This is an uncommon noir. It has no femme fatale, but it has a poor devil as a lead – just like Edward G. Robinson in “Scarlet Street” (1945). There is no voiceover narration, but we can hear what Alfredo thinks. There is not only one flashback, there are flashbacks and flash forwards. Instead of nightclubs with a sexy singer, there are cabarets where people dance tango and a dancer who may help Alfredo.
There is a great dream sequence, probably inspired by the one designed by Salvador Dalí for “Spellbound” (1945), featuring Alfredo’s war trauma and his dreams of money and success. This is one of the many highlights of the film.
There are some moments with good lightning: lights and shadows contrast when Alfredo is chatting with his girlfriend, Susana (Julia Sandoval), when he meets Liudas and when he follows Liudas to a nightclub. Lightening is basically a third character – and the only eyewitness – In Liudas’s death scene.
“The Bitter Stems” was recently restored and presented in many film festivals, until it appeared on DVD. The film was voted #49 on the list “Best Photographed Films of All Times” by the American Cinematographer’s – a well-deserved recognition.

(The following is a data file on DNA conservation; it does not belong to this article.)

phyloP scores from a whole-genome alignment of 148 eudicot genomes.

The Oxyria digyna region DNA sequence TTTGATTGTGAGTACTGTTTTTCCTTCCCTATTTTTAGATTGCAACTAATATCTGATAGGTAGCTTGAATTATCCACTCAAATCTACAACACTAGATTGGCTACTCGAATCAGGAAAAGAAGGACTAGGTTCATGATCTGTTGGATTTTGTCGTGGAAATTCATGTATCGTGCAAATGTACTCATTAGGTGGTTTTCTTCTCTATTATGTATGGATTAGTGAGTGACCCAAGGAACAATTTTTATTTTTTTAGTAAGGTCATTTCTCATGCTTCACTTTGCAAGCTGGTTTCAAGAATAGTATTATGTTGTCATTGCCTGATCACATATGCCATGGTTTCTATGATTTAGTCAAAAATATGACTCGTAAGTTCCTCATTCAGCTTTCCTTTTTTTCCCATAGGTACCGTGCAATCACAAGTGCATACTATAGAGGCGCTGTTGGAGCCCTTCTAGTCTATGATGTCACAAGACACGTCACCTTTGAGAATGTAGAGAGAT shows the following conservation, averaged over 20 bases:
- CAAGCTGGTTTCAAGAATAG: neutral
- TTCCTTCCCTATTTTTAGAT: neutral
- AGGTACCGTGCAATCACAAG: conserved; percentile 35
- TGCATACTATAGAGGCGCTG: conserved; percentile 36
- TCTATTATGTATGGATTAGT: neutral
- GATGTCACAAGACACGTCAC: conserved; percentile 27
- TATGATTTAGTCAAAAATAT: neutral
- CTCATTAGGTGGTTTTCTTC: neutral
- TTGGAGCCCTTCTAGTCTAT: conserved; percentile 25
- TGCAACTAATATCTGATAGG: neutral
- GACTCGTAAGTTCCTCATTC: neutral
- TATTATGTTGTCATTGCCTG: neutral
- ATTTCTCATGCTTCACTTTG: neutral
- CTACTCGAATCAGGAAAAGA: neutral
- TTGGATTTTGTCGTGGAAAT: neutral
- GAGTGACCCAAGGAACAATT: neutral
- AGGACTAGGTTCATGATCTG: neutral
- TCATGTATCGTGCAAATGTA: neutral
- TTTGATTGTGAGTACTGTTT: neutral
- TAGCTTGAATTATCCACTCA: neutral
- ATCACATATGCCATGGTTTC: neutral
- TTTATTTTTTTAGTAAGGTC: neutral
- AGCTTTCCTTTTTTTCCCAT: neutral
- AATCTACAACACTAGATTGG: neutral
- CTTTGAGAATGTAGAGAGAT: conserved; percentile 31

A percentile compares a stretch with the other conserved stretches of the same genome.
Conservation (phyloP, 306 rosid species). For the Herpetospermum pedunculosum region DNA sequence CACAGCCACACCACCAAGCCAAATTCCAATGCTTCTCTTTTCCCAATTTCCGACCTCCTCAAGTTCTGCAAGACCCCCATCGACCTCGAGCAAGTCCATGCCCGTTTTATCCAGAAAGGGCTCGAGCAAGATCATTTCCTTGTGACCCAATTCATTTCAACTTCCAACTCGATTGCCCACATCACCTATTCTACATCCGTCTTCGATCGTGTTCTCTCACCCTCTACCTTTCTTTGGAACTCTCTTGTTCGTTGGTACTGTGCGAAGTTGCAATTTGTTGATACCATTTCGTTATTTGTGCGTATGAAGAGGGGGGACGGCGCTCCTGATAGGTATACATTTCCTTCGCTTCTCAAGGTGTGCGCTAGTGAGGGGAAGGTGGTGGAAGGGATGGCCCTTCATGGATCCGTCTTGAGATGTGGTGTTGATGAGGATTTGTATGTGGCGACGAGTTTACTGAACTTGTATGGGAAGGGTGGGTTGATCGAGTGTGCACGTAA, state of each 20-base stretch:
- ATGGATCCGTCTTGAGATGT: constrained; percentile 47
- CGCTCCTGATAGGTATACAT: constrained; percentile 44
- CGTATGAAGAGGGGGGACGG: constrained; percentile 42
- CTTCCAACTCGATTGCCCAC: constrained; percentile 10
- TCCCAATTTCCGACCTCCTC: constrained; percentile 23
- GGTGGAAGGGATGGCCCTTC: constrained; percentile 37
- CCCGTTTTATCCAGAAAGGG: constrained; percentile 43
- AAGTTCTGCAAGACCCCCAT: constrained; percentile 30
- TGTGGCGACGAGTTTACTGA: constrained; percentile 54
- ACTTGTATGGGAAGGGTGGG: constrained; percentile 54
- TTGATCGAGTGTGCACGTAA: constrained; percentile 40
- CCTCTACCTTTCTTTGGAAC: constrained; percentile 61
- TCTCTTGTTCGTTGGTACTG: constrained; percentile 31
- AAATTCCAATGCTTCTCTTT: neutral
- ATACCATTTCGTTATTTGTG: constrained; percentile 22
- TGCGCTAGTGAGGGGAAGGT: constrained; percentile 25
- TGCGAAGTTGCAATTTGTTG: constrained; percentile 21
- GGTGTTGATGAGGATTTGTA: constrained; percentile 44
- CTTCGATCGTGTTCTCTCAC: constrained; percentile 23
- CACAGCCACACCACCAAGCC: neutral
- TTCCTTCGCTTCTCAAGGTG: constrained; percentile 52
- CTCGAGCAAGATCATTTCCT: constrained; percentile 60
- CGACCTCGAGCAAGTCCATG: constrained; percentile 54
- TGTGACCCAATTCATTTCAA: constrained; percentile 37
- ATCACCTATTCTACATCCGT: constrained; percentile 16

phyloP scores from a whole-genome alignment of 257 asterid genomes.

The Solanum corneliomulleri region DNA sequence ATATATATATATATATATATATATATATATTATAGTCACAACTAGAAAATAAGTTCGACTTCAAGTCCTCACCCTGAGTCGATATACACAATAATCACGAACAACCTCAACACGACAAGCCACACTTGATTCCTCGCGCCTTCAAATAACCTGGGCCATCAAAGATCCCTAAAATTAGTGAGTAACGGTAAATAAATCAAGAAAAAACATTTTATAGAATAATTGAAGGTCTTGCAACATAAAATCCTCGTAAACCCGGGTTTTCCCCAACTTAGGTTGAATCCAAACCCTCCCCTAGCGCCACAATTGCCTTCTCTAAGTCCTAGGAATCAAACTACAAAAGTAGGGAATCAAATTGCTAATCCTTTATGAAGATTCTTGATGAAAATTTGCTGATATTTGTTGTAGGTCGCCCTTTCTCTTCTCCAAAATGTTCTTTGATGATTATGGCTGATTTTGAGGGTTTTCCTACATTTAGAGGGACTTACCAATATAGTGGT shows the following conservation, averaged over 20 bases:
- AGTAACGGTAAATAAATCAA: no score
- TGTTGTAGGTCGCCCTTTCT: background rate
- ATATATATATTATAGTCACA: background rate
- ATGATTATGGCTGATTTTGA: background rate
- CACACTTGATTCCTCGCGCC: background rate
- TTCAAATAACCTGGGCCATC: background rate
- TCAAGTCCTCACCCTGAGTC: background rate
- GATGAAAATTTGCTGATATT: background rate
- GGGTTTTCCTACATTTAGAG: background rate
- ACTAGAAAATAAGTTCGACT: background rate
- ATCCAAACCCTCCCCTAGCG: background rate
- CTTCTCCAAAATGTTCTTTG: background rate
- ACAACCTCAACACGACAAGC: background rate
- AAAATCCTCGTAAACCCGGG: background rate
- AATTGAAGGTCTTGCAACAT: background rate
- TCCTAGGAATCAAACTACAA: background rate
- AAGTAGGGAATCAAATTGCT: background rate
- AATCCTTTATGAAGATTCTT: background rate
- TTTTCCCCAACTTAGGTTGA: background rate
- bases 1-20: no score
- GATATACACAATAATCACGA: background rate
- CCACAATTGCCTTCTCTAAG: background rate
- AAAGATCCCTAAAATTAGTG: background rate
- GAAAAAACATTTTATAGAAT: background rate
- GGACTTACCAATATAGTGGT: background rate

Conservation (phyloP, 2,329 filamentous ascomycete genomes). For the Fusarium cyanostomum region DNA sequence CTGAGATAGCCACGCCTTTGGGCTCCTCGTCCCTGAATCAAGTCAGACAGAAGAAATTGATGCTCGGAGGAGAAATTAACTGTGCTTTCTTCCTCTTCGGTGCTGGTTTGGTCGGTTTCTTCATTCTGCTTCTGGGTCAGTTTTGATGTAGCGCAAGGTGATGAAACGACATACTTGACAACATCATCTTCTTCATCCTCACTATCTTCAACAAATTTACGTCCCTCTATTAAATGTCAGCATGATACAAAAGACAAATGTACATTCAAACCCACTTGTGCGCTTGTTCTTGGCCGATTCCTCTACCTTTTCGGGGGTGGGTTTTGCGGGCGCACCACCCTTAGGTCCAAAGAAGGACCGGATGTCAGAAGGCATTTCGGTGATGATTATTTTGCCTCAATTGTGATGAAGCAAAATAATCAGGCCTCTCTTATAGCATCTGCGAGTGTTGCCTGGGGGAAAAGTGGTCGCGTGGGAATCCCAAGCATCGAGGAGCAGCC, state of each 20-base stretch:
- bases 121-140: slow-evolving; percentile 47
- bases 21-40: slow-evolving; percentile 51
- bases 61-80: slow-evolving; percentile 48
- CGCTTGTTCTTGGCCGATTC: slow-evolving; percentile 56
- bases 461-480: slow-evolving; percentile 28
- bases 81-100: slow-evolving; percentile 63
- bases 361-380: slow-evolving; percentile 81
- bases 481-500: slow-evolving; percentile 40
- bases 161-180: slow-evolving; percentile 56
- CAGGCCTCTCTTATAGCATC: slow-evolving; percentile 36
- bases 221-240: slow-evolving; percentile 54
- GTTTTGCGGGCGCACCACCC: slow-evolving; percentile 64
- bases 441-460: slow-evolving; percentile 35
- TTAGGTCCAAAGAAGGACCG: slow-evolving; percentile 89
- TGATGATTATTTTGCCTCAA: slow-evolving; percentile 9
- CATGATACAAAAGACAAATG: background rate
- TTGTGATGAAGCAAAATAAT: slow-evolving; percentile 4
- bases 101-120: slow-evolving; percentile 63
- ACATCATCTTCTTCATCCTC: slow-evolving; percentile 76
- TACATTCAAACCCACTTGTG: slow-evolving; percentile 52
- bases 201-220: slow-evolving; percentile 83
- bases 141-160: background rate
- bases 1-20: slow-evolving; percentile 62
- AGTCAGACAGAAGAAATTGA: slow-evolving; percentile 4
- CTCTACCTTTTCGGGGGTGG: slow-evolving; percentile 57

The Sign – a hard-boiled detective with a twist
The 1940s had Phillip Marlowe and Sam Spade. The 1950s had Corvalán, an Argentinian detective who is used to unexciting missions, like finding a cat that goes missing, discovering if a woman is cheating on her husband and following people who have actually been dead for years.
Everything changes when a woman he meets in a bar hires him to follow a man. It could be just another common job, if it didn’t get Corvalán involved with the mob. Soon the man he is following is killed, and Gloria (Julieta Díaz), the woman who hired him asks for protection, because she could be the next target.
One crucial scene is set at a movie theater showing the noir classic “Laura” (1944). In it, Gloria tells it all to Corvalán, about her mobster husband, a massacre from the past and a man seeking revenge. All this story has, as background, Evita Perón’s disease and death.
The sign mentioned in the title, that sign that changes our lead, is the discovery that Corvalán’s girl, Perla (Andrea Pietra), has another man. He falls for Gloria and lets this passion speak louder than his common sense, until tragedy happens.